Kiwanis Book Bus makes reading even more fun

Steven Hadt | Mar 02, 2018

Kiwanis club creates signature project to improve literacy

Kiwanis club creates signature project to improve literacy Kids cheer as the Book Bus pulls into the parking lot of their elementary school. The library on wheels is there to celebrate the birthday of Dr. Seuss. It's a day to celebrate reading.

The Book Bus — a project of the Kiwanis Club of Manatee Sunrise — came about after members brainstormed ideas for a signature project in 2015. After talking, they realized all their ideas involved literacy. Fate stepped in when a member happened upon on a library selling an old book bus on the internet. Soon after, a Kiwanian was driving the bus home to Bradenton, Florida, USA.

"We were all so excited. We just wanted to fill it up," says Jessica Pelot, a member of the club. "Reading is the foundation of everything in life."

The bus didn't come with books, which posed a problem for the club because members planned to drive the library to elementary and middle schools, camps for migrant workers and other events to give free books to kids who didn't have books at home.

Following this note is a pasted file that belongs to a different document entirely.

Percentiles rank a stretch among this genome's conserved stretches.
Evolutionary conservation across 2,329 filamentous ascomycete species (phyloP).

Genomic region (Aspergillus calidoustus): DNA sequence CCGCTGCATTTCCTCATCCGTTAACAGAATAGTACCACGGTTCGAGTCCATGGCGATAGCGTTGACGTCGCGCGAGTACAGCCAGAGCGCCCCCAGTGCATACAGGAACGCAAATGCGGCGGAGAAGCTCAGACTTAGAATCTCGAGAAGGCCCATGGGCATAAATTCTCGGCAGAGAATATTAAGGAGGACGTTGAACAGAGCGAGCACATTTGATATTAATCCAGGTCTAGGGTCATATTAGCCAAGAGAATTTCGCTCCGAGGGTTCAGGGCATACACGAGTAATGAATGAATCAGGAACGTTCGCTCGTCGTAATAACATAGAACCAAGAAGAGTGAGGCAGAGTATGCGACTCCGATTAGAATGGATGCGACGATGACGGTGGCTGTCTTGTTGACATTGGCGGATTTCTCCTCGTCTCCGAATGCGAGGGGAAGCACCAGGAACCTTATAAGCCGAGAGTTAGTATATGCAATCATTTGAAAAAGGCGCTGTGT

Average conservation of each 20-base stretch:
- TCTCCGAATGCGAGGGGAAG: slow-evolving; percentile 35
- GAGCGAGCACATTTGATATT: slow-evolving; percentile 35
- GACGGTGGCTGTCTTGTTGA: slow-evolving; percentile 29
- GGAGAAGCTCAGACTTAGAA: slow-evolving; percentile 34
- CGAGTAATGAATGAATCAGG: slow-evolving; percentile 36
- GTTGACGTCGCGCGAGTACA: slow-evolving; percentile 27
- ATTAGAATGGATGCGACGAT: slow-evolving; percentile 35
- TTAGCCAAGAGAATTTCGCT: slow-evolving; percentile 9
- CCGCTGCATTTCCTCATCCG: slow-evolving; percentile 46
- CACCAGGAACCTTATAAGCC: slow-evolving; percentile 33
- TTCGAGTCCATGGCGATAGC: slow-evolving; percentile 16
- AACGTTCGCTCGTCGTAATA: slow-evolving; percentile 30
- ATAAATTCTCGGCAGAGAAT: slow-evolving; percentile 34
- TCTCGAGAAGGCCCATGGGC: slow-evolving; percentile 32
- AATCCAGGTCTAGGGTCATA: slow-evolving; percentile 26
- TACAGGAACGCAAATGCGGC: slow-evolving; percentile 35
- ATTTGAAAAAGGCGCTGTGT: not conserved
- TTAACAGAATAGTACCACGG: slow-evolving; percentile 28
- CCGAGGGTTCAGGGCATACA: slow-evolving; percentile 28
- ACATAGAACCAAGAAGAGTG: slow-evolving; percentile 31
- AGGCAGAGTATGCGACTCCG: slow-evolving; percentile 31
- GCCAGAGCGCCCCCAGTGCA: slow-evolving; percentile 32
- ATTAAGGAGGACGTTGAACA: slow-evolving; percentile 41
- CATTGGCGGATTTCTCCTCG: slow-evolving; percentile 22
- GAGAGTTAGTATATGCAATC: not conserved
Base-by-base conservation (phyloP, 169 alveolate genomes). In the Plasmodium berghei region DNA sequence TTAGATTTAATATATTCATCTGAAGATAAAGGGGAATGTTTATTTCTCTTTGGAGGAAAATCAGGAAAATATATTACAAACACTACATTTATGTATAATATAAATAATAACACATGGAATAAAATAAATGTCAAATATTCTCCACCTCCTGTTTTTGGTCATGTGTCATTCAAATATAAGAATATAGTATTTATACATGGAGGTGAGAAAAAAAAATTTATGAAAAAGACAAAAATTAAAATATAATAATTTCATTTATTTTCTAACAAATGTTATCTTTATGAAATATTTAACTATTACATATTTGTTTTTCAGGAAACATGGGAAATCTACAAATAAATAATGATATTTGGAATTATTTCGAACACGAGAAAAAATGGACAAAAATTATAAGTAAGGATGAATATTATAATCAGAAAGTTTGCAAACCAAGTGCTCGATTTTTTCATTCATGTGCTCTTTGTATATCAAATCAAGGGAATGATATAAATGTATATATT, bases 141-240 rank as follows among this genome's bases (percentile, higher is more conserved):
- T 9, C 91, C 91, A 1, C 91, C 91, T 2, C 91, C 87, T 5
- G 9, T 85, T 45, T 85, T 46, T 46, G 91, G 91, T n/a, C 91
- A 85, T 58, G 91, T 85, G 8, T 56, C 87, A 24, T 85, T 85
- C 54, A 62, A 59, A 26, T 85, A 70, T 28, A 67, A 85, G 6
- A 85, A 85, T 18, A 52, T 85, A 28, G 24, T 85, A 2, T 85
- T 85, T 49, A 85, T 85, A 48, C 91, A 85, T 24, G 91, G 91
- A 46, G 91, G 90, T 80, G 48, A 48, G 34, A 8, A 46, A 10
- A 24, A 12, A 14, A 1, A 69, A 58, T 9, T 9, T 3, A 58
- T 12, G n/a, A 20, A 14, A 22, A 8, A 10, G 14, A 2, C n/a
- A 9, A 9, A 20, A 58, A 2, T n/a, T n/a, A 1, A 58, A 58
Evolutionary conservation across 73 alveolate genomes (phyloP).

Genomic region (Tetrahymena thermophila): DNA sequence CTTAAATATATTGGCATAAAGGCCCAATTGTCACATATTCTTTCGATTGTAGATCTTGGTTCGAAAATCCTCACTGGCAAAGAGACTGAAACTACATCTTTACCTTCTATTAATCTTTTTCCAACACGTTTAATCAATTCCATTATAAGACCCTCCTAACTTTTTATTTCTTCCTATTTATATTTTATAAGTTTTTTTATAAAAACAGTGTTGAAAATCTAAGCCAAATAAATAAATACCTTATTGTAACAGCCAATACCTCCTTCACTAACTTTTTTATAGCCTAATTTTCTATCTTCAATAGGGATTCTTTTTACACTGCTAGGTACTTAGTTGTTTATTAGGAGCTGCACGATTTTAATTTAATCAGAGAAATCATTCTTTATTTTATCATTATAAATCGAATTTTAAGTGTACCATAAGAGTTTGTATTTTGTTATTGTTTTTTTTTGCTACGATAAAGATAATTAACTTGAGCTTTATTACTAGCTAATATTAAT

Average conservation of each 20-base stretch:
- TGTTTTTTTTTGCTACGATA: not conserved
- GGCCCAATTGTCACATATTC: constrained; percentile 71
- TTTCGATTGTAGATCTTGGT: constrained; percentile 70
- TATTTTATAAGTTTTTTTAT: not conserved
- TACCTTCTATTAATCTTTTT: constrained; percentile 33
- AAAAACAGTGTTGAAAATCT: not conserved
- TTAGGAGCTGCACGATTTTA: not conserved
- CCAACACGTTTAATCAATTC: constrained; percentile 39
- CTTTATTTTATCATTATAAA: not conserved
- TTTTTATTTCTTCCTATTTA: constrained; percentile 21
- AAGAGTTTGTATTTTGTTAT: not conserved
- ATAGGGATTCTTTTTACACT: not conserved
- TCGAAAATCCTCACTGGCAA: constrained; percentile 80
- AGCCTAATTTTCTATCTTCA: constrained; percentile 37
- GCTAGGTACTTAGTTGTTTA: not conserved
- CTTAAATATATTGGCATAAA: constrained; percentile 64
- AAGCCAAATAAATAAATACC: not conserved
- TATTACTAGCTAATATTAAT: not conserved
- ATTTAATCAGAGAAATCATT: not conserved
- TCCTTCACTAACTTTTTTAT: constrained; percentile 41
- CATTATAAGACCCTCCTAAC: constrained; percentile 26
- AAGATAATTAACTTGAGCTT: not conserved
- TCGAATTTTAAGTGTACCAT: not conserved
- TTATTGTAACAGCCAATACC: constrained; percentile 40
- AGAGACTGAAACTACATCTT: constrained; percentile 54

"We gave the Key Clubbers a project to fill the bus," says Pelot. "We got thousands of books that way."

Kiwanis club creates signature project to improve literacy At one recent event, there were dozens of kids in line, waiting their turn to climb the stairs and browse the shelves to find the perfect book to take home. And teachers love to see the bus when it pulls into the parking lot at one of the nearby camps for farm workers who travel from region to region planting, tending and harvesting crops.

"We have books in Spanish, but these books help kids learn English," Pelot says. "We want all kids to feel the love of reading."

The Book Bus is starting to show its age. Plus, there's a leak that no one has been able to identify. The club is raising money to buy a replacement, but a new one can cost as much as US$250,000.

"We're going to use this one until we can't anymore," Pelot says. "The kids love it. They get so excited. Their faces light up. This gives us a chance to make reading exciting."

Kiwanis club creates signature project to improve literacy


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